• Shelby Foote (b. 1916): Tournament. Foote’s debut novel begins his exploration of his native Mississippi Delta community through the plight of a farmer during the post-Civil War period.
  • A. B. Guthrie: The Way West. Guthrie wins the Pulitzer Prize for this chronicle of an overland trek by wagon train along the Oregon Trail in 1846.
  • John Hawkes (1925-1998): The Cannibal. Hawkes’s first novel is a nightmarish vision of occupied Germany as a plot is hatched to assassinate the lone American overseer. Hawkes said, “I began to write fiction on the assumption that the true enemies of the novel were plot, character, setting, and theme.” In this, his first fictional experiment, he replaces what he abandoned with “totality of vision” and “structure–verbal and psychological coherence.”
  • Alfred Hayes: The Girl on Via Flaminia. Hayes’s story of an American G.I.’s relationship with an Italian girl is a moody portrait of cultural difference separating the conqueror and the conquered. Critic Siegfried Mandel observes, “With more substance and intensity,… [it] conceivably could have been this war’s A Farewell to Arms.”
  • Sinclair Lewis: The God-Seeker. Lewis’s penultimate novel is a historical story set in Minnesota in the 1850s. Intended as part of a projected series that Lewis never completed, it is mainly noteworthy for exposing the decline of Lewis’s skills, evident as well in his final novel, World So Wide (1951), about an American in Europe, which would be published posthumously.
  • Ross MacDonald (1915-1983): The Moving Target. MacDonald (a pseudonym for Kenneth Miller) introduces Southern California private detective Lew Archer in the first of a popular series of psychologically oriented mysteries.
  • Frederick Manfred (Frederick Feikema): The Primitive. The first volume in the author’s World Wanderer trilogy follows the career of a Siouxland farm boy to college. His story would continue in The Brother (1950) and The Giant (1951).
  • J. P. Marquand: Point of No Return. As a banker awaits news of a promotion, he returns to his Massachusetts home to review his life.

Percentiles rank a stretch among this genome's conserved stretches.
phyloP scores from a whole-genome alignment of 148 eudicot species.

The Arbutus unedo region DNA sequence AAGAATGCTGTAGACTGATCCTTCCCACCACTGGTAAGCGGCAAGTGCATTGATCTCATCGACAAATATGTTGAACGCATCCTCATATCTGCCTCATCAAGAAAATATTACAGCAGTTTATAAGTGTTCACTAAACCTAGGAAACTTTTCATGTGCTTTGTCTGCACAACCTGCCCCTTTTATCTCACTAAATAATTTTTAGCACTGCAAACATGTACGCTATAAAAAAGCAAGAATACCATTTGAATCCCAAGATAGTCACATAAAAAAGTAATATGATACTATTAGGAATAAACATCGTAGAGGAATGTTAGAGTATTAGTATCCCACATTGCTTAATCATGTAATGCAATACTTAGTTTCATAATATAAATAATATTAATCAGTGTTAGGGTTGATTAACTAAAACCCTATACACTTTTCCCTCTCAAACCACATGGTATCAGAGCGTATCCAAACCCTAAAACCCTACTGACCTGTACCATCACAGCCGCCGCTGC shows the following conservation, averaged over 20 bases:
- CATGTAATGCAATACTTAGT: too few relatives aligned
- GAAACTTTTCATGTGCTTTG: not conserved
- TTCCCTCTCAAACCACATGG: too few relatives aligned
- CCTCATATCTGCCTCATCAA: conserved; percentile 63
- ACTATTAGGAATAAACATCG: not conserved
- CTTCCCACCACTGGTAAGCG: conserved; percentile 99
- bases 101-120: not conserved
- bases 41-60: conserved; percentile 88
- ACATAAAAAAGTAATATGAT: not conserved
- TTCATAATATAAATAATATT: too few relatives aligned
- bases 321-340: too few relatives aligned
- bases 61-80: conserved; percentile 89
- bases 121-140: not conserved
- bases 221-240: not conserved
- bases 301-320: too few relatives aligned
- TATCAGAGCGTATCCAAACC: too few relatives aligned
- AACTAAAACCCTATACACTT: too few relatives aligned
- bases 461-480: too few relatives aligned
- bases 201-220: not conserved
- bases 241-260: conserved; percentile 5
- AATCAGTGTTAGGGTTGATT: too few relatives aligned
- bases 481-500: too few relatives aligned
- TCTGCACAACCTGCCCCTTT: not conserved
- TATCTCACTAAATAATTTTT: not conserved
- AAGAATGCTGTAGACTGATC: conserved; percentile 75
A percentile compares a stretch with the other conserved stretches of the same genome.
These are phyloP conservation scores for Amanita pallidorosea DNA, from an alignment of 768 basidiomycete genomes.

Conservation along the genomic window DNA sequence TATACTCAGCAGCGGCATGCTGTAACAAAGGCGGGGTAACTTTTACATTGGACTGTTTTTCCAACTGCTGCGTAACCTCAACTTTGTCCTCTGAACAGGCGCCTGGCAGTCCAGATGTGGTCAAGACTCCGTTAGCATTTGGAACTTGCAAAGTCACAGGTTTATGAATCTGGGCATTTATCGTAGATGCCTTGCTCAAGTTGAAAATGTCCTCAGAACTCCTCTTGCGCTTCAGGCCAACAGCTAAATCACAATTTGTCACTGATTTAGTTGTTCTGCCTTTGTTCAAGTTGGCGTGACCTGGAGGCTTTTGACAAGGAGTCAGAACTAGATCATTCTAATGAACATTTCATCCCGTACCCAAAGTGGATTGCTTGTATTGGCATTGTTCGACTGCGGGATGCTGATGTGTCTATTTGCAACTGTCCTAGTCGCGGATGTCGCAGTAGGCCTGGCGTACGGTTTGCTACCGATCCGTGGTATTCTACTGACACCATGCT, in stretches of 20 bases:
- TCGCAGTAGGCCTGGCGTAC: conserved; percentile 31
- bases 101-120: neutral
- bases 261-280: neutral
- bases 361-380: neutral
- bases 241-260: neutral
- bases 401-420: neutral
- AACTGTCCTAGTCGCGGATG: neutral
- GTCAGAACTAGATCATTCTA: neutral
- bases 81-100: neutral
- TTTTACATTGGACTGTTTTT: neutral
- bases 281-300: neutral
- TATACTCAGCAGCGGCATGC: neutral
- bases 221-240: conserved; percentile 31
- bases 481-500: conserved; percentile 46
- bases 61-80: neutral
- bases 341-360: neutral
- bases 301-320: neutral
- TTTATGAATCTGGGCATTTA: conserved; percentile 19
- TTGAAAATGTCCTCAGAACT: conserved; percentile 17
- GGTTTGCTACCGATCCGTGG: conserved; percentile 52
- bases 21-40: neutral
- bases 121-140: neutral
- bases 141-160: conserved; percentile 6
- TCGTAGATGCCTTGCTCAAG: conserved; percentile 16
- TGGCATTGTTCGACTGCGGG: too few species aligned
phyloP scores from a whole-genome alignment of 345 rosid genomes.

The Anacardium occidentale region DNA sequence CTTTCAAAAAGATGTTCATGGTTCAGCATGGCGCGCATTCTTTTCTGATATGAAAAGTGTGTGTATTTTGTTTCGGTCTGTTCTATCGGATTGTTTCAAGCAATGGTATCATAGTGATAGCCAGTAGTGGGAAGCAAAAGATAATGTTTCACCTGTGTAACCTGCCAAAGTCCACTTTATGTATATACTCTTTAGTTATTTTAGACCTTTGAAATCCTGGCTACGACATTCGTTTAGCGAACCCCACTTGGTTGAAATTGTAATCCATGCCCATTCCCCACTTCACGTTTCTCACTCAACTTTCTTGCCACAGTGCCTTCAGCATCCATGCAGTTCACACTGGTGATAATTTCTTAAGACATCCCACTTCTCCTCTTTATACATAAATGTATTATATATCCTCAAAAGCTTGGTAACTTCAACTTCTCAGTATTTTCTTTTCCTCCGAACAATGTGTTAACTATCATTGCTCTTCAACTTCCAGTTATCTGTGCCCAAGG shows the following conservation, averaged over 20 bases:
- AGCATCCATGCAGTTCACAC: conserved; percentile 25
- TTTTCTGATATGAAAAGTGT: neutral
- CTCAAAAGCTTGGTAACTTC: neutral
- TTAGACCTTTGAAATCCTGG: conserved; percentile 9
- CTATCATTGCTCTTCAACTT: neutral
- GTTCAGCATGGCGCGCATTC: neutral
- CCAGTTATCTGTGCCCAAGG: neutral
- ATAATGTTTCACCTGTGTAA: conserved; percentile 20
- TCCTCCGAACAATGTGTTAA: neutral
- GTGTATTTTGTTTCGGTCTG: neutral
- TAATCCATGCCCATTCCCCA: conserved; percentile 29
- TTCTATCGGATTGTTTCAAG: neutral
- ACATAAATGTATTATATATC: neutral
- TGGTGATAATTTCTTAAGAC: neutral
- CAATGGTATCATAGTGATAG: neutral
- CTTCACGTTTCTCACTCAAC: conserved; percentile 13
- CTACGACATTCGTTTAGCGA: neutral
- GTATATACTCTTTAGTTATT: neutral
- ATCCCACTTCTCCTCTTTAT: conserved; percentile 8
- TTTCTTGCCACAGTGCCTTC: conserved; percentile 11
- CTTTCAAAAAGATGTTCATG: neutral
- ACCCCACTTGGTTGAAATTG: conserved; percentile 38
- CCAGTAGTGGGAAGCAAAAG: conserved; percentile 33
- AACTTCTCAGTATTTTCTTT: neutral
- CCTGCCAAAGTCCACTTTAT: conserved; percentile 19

• Mary McCarthy: The Oasis. The writer takes satirical aim at the contemporary intellectual elite in this novel describing an attempt to establish a utopian society on a New England mountaintop.
  • James A. Michener: The Fires of Spring. Michener’s follow-up to Tales of the South Pacific is an autobiographical character study of a Pennsylvania youth who eventually discovers his vocation as a writer.
  • Toshio Mori (1910-1980): Yokohama, California. Scheduled for publication in 1942, this story collection dealing with the West Coast Japanese American community was delayed when its author was interned during the war. His subsequent collections are Woman from Hiroshima (1979) and The Chauvinist and Other Stories (1979).
  • Howard Nemerov: The Melodramatists. Nemerov’s first novel is a satiric portrait of a Boston family’s frustrated search for meaning in their lives.
  • John O’Hara: A Rage to Live. O’Hara breaks a long silence with his most ambitious work, about the destruction of a marriage by an unfaithful wife. The writer would later observe that his “earlier books were special books about specialized people; but this is the big one, the overall one.” An unfavorable review in The New Yorker prompts O’Hara to break relations with the magazine for eleven years.